If anyone is interested in taking another baby step toward such a factorization, they are invited to find a better polynomial. Poly select has improved quite a lot in 10 years, so we should be able to beat the RSA-768 score by at least 5%. If we do improve on my poly by 20% or more, a more detailed test-sieve could demonstrate that we need fewer than 400 core-years for sieving, a level possible within this forum.

VBCurtis 2019-04-04 18:51

In case anyone is silly enough to try some polyselect, here is what I ran in CADO for my small search:
[code] = 6
tasks.polyselect.P = 40000000
tasks.polyselect.admax = 1e5
tasks.polyselect.adrange = 120
tasks.polyselect.incr = 60
tasks.polyselect.nq = 7776 # this is 6^5
tasks.polyselect.nrkeep = 36
tasks.wutimeout = 36000 # required for rootsieve in degree 6[/code]

I'll have a GPU free this weekend, so I'll do a little msieve-GPU search too; say, 200-400k in degree 6.

pinhodecarlos 2019-04-04 20:39

I’ll help sieving and I can use up to 4GB/thread.

Max0526 2019-04-06 19:13

I tried to feed the polynomial from the RSA-768 factorization paper into msieve to compare scores, but it core-dumped and I couldn't figure out my mistake.[/QUOTE]
Usually because msieve doesn't properly process minuses copied from TEX/PDF documents ( − ). They should be manually changed into regular ones ( - ).

RichD 2019-04-06 21:10

[QUOTE=VBCurtis;512689]... a level possible within this forum.[/QUOTE]

Thinking ahead, perhaps Greg can host a "hidden queue" for us Mersennians to work at our leisure. But who on earth could handle the post-processing?...

Max0526 2019-04-06 22:36

[QUOTE=RichD;512905]Thinking ahead, perhaps Greg can host a "hidden queue" for us Mersennians to work at our leisure. But who on earth could handle the post-processing?...[/QUOTE]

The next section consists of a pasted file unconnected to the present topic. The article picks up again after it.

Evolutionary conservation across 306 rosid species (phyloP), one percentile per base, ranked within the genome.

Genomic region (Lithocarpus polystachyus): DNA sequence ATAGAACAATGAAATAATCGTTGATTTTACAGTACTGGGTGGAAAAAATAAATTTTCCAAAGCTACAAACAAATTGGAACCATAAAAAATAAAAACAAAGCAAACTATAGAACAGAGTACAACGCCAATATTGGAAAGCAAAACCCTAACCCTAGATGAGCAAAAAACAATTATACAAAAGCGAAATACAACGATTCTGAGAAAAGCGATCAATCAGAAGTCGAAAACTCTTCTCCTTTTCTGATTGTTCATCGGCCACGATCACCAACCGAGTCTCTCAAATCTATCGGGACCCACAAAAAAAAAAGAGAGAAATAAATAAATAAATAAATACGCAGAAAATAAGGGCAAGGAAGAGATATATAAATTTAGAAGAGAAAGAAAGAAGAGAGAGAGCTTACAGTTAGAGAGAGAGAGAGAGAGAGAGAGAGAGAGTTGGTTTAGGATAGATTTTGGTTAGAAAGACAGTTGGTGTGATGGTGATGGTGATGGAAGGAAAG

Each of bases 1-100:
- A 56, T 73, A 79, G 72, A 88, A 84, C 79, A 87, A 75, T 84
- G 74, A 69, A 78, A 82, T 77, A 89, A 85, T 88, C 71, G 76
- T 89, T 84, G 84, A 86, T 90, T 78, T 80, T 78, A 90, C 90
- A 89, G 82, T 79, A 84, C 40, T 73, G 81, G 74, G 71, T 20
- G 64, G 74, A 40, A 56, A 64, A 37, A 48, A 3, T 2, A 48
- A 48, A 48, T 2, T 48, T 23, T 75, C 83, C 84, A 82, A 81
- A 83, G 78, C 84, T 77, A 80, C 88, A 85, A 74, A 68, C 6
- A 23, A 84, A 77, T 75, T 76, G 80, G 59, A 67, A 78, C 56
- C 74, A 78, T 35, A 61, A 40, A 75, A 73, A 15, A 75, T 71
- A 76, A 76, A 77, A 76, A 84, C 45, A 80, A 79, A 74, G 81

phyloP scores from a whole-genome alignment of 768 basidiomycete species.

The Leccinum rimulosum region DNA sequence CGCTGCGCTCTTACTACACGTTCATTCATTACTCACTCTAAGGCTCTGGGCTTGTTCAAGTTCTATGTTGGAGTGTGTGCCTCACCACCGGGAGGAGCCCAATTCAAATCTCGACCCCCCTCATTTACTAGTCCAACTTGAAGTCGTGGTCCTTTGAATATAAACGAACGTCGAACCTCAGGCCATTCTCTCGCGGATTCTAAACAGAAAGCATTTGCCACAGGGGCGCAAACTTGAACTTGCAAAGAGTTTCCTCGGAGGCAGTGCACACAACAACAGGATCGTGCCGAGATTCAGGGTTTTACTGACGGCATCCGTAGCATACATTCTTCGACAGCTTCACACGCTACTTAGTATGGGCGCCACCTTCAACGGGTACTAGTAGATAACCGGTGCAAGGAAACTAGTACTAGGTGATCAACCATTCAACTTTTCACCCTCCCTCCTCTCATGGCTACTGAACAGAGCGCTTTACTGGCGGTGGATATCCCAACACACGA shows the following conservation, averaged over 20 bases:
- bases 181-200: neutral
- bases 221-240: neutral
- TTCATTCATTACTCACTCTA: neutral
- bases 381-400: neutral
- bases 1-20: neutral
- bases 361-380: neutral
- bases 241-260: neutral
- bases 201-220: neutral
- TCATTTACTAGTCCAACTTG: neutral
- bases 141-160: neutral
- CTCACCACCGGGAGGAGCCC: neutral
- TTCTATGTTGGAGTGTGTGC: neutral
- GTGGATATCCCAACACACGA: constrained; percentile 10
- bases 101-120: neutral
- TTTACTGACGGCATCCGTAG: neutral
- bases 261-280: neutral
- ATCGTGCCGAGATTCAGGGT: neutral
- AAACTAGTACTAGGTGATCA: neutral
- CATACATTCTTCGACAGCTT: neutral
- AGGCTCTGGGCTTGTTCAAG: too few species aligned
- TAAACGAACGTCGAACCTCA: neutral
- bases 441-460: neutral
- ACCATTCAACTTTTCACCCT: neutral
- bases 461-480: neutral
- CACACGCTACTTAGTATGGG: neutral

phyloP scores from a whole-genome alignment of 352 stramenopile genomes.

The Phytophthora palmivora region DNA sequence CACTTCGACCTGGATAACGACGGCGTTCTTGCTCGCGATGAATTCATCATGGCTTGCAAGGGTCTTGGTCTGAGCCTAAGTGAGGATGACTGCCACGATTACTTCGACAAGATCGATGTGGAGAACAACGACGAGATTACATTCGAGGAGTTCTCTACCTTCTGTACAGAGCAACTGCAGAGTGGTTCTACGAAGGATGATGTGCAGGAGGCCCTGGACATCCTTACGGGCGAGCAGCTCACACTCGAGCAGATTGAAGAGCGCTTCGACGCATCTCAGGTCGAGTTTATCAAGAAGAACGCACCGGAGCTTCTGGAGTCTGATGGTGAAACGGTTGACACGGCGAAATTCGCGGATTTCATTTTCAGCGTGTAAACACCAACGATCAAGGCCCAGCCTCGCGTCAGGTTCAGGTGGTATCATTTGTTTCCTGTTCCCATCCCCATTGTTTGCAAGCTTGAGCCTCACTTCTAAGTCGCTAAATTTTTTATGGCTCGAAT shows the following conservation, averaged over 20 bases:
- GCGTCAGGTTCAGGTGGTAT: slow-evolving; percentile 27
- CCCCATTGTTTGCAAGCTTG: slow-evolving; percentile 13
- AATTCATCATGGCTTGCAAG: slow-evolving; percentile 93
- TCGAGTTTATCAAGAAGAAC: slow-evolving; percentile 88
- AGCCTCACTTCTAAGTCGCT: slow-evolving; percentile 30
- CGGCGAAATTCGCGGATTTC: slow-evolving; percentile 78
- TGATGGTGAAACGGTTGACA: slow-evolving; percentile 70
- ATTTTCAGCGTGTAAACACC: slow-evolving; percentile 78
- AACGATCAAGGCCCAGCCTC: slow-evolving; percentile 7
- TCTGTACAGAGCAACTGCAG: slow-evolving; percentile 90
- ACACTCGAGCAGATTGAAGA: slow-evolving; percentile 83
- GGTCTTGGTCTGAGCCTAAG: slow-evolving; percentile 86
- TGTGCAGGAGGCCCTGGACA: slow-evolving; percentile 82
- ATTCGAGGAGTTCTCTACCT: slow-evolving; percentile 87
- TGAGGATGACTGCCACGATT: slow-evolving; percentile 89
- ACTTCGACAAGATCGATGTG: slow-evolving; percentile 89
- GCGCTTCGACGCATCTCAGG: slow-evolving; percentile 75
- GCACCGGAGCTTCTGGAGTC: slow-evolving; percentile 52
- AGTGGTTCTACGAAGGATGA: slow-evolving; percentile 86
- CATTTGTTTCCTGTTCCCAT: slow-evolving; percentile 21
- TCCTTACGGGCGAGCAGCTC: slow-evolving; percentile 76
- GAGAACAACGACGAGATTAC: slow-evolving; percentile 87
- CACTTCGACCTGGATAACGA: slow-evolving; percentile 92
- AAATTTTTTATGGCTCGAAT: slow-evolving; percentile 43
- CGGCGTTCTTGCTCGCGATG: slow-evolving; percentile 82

People who develop and host CADO-NFS could do that for sure. They are always at least a step ahead.

VBCurtis 2019-04-06 23:15

[QUOTE=RichD;512905]Thinking ahead, perhaps Greg can host a "hidden queue" for us Mersennians to work at our leisure.[/QUOTE]

Greg has in the past expressed disinterest in projects using LP>33 because of runaway storage needs. Indeed, even if we give up 10+% efficiency to drop LP to something like 35/37 we'll still need on the order of 8G raw relations, which roughly matches the relations count in the entire 14e and 15e queues!
I don't mind buying an extra disk for my workstation and running an internet-facing CADO server on that disk, which would allow us to collect relations at our leisure. Do 15G relations fit into 1GB? Do I need double the disk space (e.g. 2TB dedicated disk) of the expected relation set to handle things like uniqueing, compression, filtering?

Also, thanks to Max for pointing out the minus-sign problem with copy-paste! I did exactly as he suspected.

VBCurtis 2019-04-06 23:22

[QUOTE=RichD;512905]But who on earth could handle the post-processing?...[/QUOTE]
I think this particular candidate falls into a no-man's-land, where the lack of possible record factorization acts against a possible XSEDE proposal yet it's too big for any single machine we have access to. I'm willing to spend the $200 to upgrade my 20-core xeon to 128GB, which is likely enough to solve a matrix from a GNFS-215 or GNFS-220 project, but insufficient for RSA-232. Perhaps a pair of infiniband cards would allow me to solve RSA-232 personally in under a year, but that sounds more like a hope than a plan!

However, if we went after RSA-240, we might be able to get XSEDE to grant cluster time for the matrix. That should take on the order of 1000 core-years of sieving, way too much for forumites alone!
In the interests of gaining experience with big jobs, I've volunteered to postprocess a C206 for swellman that Greg is sieving on 16f; fivemack/Greg are doing the same for the C205 from Aliq 276. If we're serious as a group about doing some quixotic team-sieve, I suggest we find a GNFS in 210 to 218 range to team-factor, so that we can collectively iron out details of data management etc. If my time estimates are correct, we can knock one out with 50 to 100 core-years of sieve, and less than a machine-year of postprocessing; if they're not, I'd rather learn I'm wrong by 50 years than 500!

There are cloud-service machines with big memory that could be rented for this matrix, which would well and truly fit a publication of this factorization using "publicly available tools!"

If that goes well, we can decide whether to attack RSA-232 or RSA-240? In the meantime, there's no harm in polyselecting for either one. I have msieve aimed at RSA232 right now, and I'll start another thread for RSA-240 poly select sometime this month.